What are best before and use by dates?

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Food law requires that food business operators adhere to Use By dates on food labels. It is good practice to also follow Best Before dates.

Date marking is also essential to track when food needs to be used or thrown away and to permit good stock rotation.

There are two types of date labels that food handlers and food businesses need to be aware of. It is important that food handlers are trained to know the difference. The first one is:

Use By

Use By Dates

Use By dates appear on high-risk perishable food items.  Use By dates are about safety.

It is important to follow proper storage instructions as set out by food manufacturers. Usually, this is chilled storage. Refrigeration temperatures by law need to be 8°C or lower, ideally 5°C.

Use by dates appear on a wide range of food products, for example:

  • Fresh meat products
  • Fish products
  • Dairy products

It is a criminal offence for a food business to sell or use food past its Use By date. This is for food safety reasons. When the Use By date has passed, harmful bacteria may have multiplied to unsafe levels and as such is a risk of food poisoning. Food products past their use by dates are no longer edible food.

The second one is:

Best Before

Best before Dates

Best Before dates appear on lower-risk foods such as canned food, dried food and frozen food. These foods have a longer shelf-life. Best Before dates are only reliable if food has been stored in accordance with the manufacturer’s instructions. It is not generally an offence to sell food past the Best Before date, but the food quality may not be as good. For example; the texture or flavour may not be as good.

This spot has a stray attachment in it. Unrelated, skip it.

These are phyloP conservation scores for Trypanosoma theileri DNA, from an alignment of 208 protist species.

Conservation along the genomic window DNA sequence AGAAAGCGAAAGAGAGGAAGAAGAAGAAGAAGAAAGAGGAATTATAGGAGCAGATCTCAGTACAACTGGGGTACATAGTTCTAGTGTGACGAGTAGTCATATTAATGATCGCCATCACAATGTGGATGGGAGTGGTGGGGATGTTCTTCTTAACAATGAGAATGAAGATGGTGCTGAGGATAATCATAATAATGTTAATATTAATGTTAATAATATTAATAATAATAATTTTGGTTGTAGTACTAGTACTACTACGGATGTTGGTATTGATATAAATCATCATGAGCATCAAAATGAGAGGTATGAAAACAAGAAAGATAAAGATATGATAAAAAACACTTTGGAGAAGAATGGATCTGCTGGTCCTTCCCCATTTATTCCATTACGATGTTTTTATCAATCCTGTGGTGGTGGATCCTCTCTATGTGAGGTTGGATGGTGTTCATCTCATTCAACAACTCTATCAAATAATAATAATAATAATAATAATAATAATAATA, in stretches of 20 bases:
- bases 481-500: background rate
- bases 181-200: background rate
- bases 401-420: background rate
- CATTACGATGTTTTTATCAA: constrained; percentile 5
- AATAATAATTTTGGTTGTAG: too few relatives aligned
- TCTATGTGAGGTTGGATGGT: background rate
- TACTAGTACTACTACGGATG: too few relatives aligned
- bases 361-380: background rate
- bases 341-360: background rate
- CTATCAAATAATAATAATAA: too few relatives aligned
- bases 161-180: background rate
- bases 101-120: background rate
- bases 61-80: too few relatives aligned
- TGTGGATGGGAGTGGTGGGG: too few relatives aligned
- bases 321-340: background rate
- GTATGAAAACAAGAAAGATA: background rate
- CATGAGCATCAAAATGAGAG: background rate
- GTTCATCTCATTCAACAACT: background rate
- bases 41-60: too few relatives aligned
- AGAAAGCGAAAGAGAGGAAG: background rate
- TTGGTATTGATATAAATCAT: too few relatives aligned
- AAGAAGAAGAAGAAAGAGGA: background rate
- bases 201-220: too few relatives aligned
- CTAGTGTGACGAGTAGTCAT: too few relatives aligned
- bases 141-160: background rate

Examples of foods that have Best Before dates are:

  • Unopened canned or tinned foods
  • Dried products such as bread, biscuits, dried rice, pasta and cereals
  • Products that are high in sugar such as chocolate, sweets, jam and preserves
  • Acidic products such as unopened pickled foods

‘Once opened’ dates

Some foods will have special storage instructions once they have been opened. For example; some foods with a Best Before date have to be refrigerated once opened. They must also be used within a certain time frame once opened. Examples include sauces such as tomato sauce, BBQ sauce and mustard. Once opened these usually require refrigeration and use within 2-4 weeks. 

Cooked meats with a Use By date often have to be used much quicker once the pack has been opened. For example; cooked ham usually must be used within 2 days of opening.

It is essential to check the storage instructions on the label for any special requirements once opened.

Display until dates

You may have seen these on eggs in the supermarket. These only appear on products that have a best-before date but are used to improve stock rotation in retail premises.


It is an offence for food businesses to use or sell food past the Use By date because the food could be unsafe.

It is generally safe to use or sell food past the Best Before date but the quality may not be as good.

Food businesses should follow the storage instructions on the label for products that have been opened.





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